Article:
While shoppers a few weeks ago spent Black Friday hunting down holiday bargains, Bob Liu, of Ridgefield, sat in his car pleading with his employer's out-of-state payroll company to refund $1,200 in overwithheld taxes from his paycheck.

"I was on the phone with my payroll department in Illinois on Black Friday, sitting in a Sports Authority parking lot, practically in tears," said Liu, a Web developer.

He got the money refunded via Fed Ex.

"They were understanding," Liu said.

But other workers across the state who have experienced similar unexpected cuts in income have been told they must wait for next year's tax refund to be made whole.

"I didn't take the money. The state took the money," Roberta Miller, of McMellon Brothers aerospace parts in Stratford, said of the 30 staffers who had taxes overwithheld. She feels badly but said, "I can't give the money back to them."

The paycheck problems are the unintended consequences of the General Assembly's decision, sought by Democratic Gov. Dannel P. Malloy, to pass a retroactive income tax. The increases, implemented in August and retroactive until Jan. 1, were targeted at single filers earning at least $50,000 and joint household incomes of $100,000 or more.

But the changes have played havoc with payroll systems, and more and more victims are speaking out, confused and angered to lose cash during the holidays.

"I've been getting hammered since October," said Tony Scinto, a phone company technician and Republican Trumbull town councilman. "The company blames Connecticut and Connecticut blames the company."

The state Department of Revenue Services has spent months trying to clean up the paycheck mess, but to no avail.

A union official at Groton-based General Dynamics Electric Boat, for example, this week wrote state officials that approximately 1,000 employees had a minimum of $300 worth of taxes overwithheld from their checks.

Stamford Mayor Michael Pavia, a Republican, said several city employees last week, including his secretary, were hit.

"This has been a nightmare," DRS Commissioner Kevin Sullivan said. But, he said, "There is nothing we can do."

Sullivan said many withholding errors are caused by overtime or bonuses or accrued vacation pay.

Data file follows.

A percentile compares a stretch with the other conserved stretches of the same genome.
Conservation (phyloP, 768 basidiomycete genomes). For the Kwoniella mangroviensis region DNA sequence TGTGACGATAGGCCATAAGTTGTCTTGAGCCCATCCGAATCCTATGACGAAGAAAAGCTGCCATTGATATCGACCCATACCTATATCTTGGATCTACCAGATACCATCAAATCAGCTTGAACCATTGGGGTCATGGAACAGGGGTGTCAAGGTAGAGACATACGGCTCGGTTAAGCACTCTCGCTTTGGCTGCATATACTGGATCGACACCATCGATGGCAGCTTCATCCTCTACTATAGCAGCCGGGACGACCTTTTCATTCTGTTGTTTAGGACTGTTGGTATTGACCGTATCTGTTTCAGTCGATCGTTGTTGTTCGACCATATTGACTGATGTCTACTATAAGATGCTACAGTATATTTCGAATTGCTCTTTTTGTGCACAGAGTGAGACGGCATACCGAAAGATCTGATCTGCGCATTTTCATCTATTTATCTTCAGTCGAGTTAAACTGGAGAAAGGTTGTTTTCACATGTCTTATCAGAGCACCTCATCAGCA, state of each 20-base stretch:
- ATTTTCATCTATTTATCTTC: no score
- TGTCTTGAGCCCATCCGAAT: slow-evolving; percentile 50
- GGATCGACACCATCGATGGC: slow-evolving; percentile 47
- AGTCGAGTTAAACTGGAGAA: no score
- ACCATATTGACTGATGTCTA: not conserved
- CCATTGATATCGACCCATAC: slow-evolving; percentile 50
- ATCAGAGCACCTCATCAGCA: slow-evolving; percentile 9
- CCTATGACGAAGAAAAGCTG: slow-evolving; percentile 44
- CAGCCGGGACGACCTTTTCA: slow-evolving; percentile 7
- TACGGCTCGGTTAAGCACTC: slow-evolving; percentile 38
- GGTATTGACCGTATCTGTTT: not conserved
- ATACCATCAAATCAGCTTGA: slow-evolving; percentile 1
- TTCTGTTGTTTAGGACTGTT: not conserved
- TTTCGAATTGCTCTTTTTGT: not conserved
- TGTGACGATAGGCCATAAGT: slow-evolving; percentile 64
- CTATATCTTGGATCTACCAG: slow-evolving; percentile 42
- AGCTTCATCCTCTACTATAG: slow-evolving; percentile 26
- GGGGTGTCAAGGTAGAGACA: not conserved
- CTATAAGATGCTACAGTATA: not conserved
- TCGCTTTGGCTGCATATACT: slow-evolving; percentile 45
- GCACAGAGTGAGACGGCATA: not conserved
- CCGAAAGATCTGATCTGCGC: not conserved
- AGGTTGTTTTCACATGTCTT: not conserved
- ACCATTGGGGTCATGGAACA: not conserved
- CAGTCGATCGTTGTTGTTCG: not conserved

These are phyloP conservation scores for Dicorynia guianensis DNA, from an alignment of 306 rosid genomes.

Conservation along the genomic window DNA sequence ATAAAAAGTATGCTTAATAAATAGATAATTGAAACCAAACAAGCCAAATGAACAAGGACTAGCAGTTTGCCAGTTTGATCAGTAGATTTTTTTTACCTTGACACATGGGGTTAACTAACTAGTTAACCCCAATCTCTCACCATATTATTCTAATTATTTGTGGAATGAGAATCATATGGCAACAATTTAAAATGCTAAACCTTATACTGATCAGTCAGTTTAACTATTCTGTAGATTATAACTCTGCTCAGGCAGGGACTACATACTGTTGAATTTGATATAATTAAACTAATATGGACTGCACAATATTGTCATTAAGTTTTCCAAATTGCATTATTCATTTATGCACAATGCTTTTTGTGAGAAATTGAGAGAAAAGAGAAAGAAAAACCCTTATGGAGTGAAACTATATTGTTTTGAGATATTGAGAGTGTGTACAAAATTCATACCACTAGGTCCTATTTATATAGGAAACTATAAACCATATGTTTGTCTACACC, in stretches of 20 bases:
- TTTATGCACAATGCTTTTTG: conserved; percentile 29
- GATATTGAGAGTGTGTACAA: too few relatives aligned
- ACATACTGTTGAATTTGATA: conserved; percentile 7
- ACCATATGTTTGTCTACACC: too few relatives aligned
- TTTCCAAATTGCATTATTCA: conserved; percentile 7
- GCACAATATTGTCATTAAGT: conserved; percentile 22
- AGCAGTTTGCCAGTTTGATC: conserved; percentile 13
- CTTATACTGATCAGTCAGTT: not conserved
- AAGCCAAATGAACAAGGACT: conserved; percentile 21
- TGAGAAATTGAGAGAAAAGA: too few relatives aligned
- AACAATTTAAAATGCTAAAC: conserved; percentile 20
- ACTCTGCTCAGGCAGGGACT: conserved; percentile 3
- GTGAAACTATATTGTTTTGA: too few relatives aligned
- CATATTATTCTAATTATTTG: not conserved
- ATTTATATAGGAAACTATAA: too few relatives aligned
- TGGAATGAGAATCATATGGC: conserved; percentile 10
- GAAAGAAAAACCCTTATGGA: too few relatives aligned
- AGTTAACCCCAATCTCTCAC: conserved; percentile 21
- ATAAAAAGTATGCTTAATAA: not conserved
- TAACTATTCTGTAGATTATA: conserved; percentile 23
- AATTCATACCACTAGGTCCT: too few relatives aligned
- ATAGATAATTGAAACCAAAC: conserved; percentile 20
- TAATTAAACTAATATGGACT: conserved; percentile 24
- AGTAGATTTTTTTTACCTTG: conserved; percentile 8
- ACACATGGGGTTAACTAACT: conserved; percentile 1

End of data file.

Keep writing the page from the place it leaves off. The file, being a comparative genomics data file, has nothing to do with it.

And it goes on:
"Their employer's payroll company put it into the highly sophisticated automated system, which proceeded to say they make this money every week, made this much this year, therefore they owe this much withholding," Sullivan said.

Sullivan said in other cases, despite DRS' attempts to publicize the retroactive tax, employers were slow to work with employees to adjust their withholdings to pay down the back taxes owed for the first seven months of the year. The later the adjustments, the higher the tax bite.

"Federal employees in the state of Connecticut, for reasons unknown, decided not to initiate catch-up withholding until mid-November," Sullivan said.

But some argue the Malloy administration should have anticipated the chaos.

"A retroactive tax increase will wreak havoc with any payroll system," said Michael Knight, a CPA in Fairfield. "You're cramming into four months what should have been (collected) in 12."

And Sullivan, in a November interview with Hearst Connecticut Media about the paycheck problems, acknowledged DRS initially issued "some imperfect guidance" on the retroactive increase.

Malloy spokesman Andrew Doba in a statement said, "We think that DRS is thoroughly managing a difficult situation."

The state does not seem able to correct the problems in its own payroll system.

Also in November, Hearst reported the tax withholding issues had impacted overtime earned by 1,500 state workers who cleaned up after the Oct. 29 nor'easter. Malloy's administration decided to remedy the situation by issuing $350,704 worth of refund checks.

Then, according to the state Comptroller, the Department of Corrections issued 4,500 of its staffers refund checks of about $250 a piece in December. Also, refunds were just issued to 119 National Guardsman for storm work.

Sullivan has been advising businesses that they, like the state, can return the money to affected employees. But he said DRS cannot force companies to do so and some workers may have to wait to recoup the funds in their tax returns.

"It's possible for people to file in January," Sullivan said.